Burial, with due dignity and reverence

With assistance from diocesan cemeteries employee Jose Rivera, Kathy Felix carries the remains of her parents as she departs Franklinville’s Nativity Church for All Saints Cemetery and Mausoleum in Newfield, during a group funeral and committal service Oct. 21. Below: family members place roses on their loved ones’ resting place.
Photos by James A. McBride

On Saturday, Oct. 21, a crowd of 130 gathered for a special funeral at Nativity Church in Franklinville. What was different? This funeral Mass committed 38 separate cremated individuals to the peace of God — and for free.

“Cremation is still regarded by some Catholics as something of a ‘secret,’” said Marianne Linka, the director of South Jersey Catholic Cemeteries. “People sometimes tell us when we ask what their funeral plans are, ‘Oh, I’m just going to be cremated,’ and we tell them that’s fine — but you still need a path. Remains must be buried.”

In 1963, the Vatican permitted cremation as an option, noting its growing practice (often for financial reasons) and emphasizing that “the cremated remains of a body should be treated with the same respect given to the human body from which they come.”

In dioceses of the United States, cremation is permitted under a renewed indult granted to the U.S. Conference of Catholic Bishops (USCCB) in 1997 by the Congregation for the Doctrine of the Faith, which oversees the practice, and prefers if the memorial rites (the Mass) are said over the intact body, with cremation and interment of ashes occurring afterward.

Even so, Linka noted there still remained confusion and a rising trend in the practice of ash-scattering or other funeral “products” that include mementoes with remains. “The Catholic concern for these things is that they will not be treated with the reverence due to a body consecrated by the sacraments. After a generation, often these items will be thrown away — and that’s not reverent.”

Scattering ashes or keeping the remains at home are, according to the USCCB, “not the reverent disposition that the church requires.”

In recent years, the Vatican felt the need to issue a statement re-emphasizing that cremated remains are not to be scattered or reserved in the home: the Vatican cited in 2016 that the practice of “scattering ashes” is forbidden so as to avoid any appearance of “pantheism, naturalism or nihilism” and that remains may not be preserved in mementos, pieces of jewelry, or other objects. Burial in a grave or columbarium prevents the faithful departed from being forgotten, or their remains from being shown a lack of respect —especially after the immediate generation has passed away.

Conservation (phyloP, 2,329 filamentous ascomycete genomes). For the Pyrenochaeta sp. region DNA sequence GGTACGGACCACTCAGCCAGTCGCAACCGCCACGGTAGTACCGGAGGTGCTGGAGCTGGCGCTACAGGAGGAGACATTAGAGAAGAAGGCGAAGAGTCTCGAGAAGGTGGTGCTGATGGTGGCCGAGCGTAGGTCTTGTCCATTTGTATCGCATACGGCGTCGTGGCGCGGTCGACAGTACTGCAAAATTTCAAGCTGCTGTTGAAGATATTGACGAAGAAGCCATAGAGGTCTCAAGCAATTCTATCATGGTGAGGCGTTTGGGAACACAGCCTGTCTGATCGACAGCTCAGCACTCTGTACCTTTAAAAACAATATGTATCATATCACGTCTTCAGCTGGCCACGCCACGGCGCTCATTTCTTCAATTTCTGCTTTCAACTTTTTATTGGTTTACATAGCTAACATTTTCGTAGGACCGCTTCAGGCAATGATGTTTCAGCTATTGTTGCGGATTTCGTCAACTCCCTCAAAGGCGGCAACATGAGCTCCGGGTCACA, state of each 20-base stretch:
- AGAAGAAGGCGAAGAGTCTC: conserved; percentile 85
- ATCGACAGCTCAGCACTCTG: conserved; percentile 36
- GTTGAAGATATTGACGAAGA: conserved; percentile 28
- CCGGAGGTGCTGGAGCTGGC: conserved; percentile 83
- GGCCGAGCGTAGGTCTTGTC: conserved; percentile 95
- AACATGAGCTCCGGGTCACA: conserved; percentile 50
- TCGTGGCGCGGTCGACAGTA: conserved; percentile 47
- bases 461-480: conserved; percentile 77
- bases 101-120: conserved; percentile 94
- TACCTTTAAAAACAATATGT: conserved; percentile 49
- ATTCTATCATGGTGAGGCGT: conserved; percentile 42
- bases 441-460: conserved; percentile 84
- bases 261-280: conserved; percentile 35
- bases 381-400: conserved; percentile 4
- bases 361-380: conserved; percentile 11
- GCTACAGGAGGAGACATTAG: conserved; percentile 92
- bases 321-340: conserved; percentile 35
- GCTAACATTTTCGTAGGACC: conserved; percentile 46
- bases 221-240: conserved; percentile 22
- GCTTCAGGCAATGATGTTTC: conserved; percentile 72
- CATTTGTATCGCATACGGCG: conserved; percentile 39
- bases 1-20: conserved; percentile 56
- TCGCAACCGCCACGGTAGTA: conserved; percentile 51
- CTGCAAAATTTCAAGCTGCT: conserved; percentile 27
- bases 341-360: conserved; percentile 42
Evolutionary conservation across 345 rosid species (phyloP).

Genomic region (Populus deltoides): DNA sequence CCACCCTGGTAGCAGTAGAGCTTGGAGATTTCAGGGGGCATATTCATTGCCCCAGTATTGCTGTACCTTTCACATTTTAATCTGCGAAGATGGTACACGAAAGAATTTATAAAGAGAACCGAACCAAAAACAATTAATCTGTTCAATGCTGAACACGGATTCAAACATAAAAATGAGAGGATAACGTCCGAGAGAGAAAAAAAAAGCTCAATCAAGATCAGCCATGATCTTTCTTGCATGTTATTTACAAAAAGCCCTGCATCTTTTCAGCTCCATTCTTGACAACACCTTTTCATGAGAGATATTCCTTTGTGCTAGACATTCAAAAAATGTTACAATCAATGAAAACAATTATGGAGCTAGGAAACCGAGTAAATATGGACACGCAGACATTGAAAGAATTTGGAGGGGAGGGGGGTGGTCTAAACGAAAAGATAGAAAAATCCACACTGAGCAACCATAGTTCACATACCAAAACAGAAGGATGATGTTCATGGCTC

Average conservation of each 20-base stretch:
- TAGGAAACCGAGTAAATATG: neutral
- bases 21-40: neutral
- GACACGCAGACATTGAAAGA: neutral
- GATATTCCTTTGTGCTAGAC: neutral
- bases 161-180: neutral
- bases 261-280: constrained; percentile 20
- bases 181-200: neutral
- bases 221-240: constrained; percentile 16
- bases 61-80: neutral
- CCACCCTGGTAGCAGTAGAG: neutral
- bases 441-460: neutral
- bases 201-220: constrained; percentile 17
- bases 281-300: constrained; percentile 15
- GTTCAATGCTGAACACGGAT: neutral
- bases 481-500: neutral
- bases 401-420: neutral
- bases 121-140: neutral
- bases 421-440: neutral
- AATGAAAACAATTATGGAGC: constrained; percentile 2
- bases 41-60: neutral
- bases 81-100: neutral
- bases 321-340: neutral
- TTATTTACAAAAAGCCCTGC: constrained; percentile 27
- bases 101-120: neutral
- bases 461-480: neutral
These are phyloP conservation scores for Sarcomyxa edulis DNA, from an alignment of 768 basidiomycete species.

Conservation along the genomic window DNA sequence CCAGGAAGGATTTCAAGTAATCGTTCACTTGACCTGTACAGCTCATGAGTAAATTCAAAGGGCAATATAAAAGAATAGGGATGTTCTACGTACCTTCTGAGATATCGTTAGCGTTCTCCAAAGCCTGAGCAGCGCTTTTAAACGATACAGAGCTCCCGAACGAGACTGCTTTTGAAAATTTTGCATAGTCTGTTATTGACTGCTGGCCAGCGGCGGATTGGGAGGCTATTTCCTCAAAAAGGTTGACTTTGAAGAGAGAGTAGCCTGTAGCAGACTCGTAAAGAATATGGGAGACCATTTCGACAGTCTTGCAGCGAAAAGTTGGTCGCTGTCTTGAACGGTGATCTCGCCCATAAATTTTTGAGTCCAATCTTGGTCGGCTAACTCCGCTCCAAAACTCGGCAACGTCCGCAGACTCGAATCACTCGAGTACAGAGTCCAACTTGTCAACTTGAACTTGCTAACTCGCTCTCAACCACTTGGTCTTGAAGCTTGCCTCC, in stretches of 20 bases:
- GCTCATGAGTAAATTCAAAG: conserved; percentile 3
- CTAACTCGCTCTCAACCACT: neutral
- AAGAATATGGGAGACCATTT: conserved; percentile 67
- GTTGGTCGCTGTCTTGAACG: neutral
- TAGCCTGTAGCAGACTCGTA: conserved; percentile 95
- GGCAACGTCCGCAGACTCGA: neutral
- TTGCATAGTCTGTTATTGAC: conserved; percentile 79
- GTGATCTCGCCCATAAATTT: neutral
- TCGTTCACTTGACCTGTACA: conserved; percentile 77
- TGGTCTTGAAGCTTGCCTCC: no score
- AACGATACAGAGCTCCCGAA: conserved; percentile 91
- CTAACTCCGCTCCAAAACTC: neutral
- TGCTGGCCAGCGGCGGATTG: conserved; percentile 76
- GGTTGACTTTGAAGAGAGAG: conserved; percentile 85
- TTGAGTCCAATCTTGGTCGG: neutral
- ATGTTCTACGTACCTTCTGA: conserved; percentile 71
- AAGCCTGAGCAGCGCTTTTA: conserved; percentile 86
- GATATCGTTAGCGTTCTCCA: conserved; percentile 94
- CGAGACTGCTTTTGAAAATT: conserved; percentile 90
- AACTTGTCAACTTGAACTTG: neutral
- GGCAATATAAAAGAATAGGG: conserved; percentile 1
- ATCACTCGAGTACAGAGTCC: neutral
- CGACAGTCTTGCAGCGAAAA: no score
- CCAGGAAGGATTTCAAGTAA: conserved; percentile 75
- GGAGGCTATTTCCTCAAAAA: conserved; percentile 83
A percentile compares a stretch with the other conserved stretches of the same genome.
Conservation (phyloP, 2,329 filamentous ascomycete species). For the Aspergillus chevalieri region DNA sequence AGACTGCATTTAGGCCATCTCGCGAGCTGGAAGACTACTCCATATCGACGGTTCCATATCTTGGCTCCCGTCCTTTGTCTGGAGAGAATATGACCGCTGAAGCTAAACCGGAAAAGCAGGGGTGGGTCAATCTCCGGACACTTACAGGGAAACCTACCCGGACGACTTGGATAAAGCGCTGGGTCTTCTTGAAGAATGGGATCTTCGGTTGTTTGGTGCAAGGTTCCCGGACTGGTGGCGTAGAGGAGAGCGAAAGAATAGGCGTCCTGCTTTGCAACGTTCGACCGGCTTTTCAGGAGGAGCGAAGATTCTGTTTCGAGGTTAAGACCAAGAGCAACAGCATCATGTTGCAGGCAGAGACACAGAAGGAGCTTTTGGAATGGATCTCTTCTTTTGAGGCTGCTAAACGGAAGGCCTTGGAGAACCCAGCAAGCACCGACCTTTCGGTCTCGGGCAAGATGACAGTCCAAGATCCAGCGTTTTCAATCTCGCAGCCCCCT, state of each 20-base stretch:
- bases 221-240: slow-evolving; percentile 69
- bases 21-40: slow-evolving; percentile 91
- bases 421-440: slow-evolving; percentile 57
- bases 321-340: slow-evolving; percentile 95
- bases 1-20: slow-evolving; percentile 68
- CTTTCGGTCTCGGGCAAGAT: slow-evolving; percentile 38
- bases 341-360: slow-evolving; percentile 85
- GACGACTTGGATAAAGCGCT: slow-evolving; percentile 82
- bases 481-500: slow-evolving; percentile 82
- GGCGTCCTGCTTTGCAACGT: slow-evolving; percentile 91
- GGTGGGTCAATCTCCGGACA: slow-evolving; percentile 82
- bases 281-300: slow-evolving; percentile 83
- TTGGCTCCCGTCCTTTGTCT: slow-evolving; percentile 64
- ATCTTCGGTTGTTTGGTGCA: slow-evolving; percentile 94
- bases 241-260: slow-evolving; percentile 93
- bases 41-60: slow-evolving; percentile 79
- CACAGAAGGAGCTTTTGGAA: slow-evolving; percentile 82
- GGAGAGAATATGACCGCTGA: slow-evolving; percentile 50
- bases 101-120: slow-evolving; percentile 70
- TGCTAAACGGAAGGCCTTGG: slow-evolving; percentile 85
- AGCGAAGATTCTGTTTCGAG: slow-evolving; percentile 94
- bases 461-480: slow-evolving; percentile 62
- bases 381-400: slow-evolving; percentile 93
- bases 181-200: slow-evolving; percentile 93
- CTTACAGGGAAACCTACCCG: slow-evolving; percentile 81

“We are trying to educate the faith community regarding the teachings of the church,” says Debra Moore, the cemetery marketing and events coordinator for the Diocese of Camden. “Many people are unfamiliar with or confused about the church’s stance and don’t know you shouldn’t do some of these things.”

Being forgotten is a legitimate concern. One realtor contacted the cemetery office when she found an urn with ashes in the garage of a property she was selling. One set of remains had remained in a person’s home since 1988. Another interment at the group funeral came from a death that occurred only this year.

“The interment really gives people the opportunity to do the right thing,” said Linka. “Some people are embarrassed; they cremated their loved ones and for one reason — be it financial or otherwise — or another held on to their remains and don’t know what to do after a certain point. But the group event allows them to bring them out and bury them with the dignity and reverence due to them.”

Last year, a similar group funeral was held on Oct. 29 at Resurrection Cemetery in Cape May, when 14 individuals were interred with the help of Saint Maximilian Kolbe Parish. This decision was made to move the event to a more centralized location in the diocese, and was advertised through outreach to 60-some parishes, which were asked to insert flyers into their weekly bulletins, as well as here in the Catholic Star Herald. Interested individuals needed to register in advance online, over the phone, or via a mail-in form by Oct. 13, so logistical arrangements for the group burial could be made in advance.

The Mass of Christian Burial and the Rite of Committal were led by the pastor of Saint Michael the Archangel Parish, Father Lawrence Polansky. Liturgical support was provided by Saint Joseph Parish in Somers Point. Individuals were interred in a single vault (donated by the Dodson Vault Company) at All Saints Cemetery’s section for in-ground cremation, with support provided by the Bell-Hennessey Funeral Home.

South Jersey Catholic Cemeteries plans on obtaining a headstone with contributions made from family members and others to memorialize those buried in this group grave. Contributions for this memorialization are still being accepted at the cemetery office at All Saints Cemetery..

“This is really the center of our ministry,” said Linka. “It’s a great work of mercy to ‘bury the dead,’ as we are commanded.”